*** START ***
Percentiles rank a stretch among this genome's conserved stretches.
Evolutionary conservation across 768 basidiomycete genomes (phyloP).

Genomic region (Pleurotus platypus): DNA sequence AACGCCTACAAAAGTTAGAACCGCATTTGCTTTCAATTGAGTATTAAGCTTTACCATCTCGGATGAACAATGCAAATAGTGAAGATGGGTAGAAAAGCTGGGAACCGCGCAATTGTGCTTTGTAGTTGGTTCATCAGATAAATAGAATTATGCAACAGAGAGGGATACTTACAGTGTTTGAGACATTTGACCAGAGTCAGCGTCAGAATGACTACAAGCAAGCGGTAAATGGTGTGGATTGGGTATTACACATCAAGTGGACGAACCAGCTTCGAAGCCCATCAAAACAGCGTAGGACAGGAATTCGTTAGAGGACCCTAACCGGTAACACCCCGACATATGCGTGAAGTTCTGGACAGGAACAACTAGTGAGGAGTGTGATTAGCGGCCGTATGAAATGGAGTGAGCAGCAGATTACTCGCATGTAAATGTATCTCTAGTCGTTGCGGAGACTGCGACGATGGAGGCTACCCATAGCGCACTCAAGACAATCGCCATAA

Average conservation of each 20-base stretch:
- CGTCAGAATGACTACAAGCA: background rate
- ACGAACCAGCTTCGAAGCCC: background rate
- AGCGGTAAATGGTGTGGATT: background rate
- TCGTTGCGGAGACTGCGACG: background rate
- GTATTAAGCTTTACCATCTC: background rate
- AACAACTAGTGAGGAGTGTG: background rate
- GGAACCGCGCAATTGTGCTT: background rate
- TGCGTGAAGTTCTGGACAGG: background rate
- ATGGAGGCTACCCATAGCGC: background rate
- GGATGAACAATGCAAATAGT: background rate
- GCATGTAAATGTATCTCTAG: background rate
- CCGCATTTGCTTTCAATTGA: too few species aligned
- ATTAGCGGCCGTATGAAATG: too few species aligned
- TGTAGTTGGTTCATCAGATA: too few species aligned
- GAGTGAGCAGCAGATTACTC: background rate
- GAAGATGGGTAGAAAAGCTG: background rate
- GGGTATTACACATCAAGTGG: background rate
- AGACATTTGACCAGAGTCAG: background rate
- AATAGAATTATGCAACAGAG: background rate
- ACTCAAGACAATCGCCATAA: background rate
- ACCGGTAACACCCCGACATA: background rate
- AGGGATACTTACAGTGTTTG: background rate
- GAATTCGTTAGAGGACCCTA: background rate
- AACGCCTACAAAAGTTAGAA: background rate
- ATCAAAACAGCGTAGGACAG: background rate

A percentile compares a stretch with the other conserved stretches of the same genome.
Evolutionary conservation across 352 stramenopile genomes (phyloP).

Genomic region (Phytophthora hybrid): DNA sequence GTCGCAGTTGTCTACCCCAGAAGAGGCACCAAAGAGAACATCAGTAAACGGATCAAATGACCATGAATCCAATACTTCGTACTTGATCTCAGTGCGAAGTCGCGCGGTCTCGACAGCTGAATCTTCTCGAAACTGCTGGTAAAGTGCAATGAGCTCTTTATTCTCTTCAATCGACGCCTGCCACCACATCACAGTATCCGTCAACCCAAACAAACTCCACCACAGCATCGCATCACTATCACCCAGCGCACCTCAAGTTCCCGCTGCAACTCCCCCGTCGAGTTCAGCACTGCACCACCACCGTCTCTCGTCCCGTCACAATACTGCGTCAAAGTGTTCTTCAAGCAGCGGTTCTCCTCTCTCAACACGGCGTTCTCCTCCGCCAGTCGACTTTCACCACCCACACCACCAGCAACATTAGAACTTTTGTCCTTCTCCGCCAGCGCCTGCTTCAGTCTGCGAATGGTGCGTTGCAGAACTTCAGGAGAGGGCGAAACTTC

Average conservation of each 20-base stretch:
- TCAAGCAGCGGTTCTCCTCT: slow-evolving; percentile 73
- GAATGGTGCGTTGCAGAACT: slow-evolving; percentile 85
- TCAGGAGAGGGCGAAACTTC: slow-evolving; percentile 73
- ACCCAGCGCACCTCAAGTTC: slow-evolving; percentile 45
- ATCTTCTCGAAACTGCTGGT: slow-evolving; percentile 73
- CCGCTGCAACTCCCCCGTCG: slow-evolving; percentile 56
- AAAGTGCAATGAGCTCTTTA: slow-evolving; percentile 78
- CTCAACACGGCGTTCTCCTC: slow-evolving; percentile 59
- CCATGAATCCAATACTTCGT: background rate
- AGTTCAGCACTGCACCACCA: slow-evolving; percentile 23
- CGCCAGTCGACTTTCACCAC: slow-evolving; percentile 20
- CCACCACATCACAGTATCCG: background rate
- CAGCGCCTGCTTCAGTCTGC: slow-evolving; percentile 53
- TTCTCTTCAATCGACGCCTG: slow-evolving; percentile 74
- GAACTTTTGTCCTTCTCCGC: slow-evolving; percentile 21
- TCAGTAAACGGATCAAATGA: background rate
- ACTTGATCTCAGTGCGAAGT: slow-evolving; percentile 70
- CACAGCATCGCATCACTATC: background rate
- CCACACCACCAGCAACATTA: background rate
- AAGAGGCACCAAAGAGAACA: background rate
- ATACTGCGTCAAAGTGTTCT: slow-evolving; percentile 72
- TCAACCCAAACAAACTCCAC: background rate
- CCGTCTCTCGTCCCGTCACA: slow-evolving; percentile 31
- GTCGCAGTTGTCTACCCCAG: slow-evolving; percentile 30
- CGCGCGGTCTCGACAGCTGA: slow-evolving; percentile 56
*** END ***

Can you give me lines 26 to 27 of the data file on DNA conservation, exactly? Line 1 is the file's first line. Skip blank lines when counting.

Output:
- AGGGATACTTACAGTGTTTG: background rate
- GAATTCGTTAGAGGACCCTA: background rate